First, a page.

Health Reform in a Hand Basket
Careful observers of health reform in Massachusetts - which is being held up as a model for the nation by presidential candidate Hillary Clinton - will have noticed a long dark slide from optimism to pessimism from the state's top officials. Upon its signing in April 2006, then Senate President Travaglini commented that the people of Massachusetts "will now have equal access to the most renowned healthcare in the world." One year later Travaglini's successor, Therese Murray, was was warning that "If we do not constrain healthcare costs, the system we worked so hard to create and implement will collapse."
Last week, faced with its second round of double-digit increases in health care premiums, the Massachusetts Connector was forced to shift even more costs onto enrollees in the new state plan - increasing copayments and premiums - a move that all officials recognize won't be enough to make the new law solvent. Neither will the Governor's proposal to shift $51 million in health care costs on to state employees this year.
The Legislative Leadership's answer was the introduction of a Health Care Cost Control bill earlier this month (click here for the text of S.2526. The bill actually contains quite a lot of new spending on training new nurses and primary care physicians as well as the introduction of electronic medical records. Most measures contained in the bill are good steps for the state - particularly a requirement that all health insurers use the same billing system for hospitals and a limited ban on pharmaceutical gifts to doctors - but they are unlikely to make a significant dent in rising costs, or to make health reform any more or less sustainable. (See the Globe's editorial on Murray's bill here.)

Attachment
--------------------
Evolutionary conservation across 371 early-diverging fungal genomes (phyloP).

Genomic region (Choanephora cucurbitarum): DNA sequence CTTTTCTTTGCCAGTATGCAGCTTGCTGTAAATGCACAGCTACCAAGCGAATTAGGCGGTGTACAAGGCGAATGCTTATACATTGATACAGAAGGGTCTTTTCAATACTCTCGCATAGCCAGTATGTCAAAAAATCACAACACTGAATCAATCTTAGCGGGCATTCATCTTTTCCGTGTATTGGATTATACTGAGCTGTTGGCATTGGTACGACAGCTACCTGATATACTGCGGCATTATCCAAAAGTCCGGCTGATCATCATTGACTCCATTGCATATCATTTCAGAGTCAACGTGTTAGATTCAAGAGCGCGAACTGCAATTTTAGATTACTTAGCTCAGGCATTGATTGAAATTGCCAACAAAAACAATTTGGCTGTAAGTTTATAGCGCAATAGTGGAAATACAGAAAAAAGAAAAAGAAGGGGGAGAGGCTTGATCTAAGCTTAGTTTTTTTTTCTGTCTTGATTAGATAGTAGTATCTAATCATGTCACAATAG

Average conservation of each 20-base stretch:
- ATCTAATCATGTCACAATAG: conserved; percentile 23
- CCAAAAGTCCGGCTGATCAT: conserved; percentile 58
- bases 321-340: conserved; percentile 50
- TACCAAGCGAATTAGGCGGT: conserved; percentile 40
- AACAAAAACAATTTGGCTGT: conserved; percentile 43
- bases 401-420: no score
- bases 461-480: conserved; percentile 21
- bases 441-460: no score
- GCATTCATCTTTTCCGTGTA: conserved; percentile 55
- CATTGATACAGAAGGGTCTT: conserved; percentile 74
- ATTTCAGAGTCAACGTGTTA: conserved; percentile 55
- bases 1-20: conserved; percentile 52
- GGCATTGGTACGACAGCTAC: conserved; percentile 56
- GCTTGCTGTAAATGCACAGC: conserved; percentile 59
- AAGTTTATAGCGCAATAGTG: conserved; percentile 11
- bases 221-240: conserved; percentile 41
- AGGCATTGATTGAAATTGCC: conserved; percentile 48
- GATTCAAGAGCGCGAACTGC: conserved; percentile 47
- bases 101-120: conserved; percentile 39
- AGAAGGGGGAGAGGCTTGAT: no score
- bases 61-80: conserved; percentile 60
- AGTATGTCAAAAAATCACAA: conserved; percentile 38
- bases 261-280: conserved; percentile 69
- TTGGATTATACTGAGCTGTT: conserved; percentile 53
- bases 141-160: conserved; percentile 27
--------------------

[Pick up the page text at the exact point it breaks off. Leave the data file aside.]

The state, like many other states in the country, has run up against the limits of expanding access to the uninsured and underinsured without fundamental reforms to our health care system, reforms that will face strong opposition from the health care industry in particular.
Benjamin Day is the Director of Mass-Care: The Massachusetts Campaign for Single-Payer Health Care.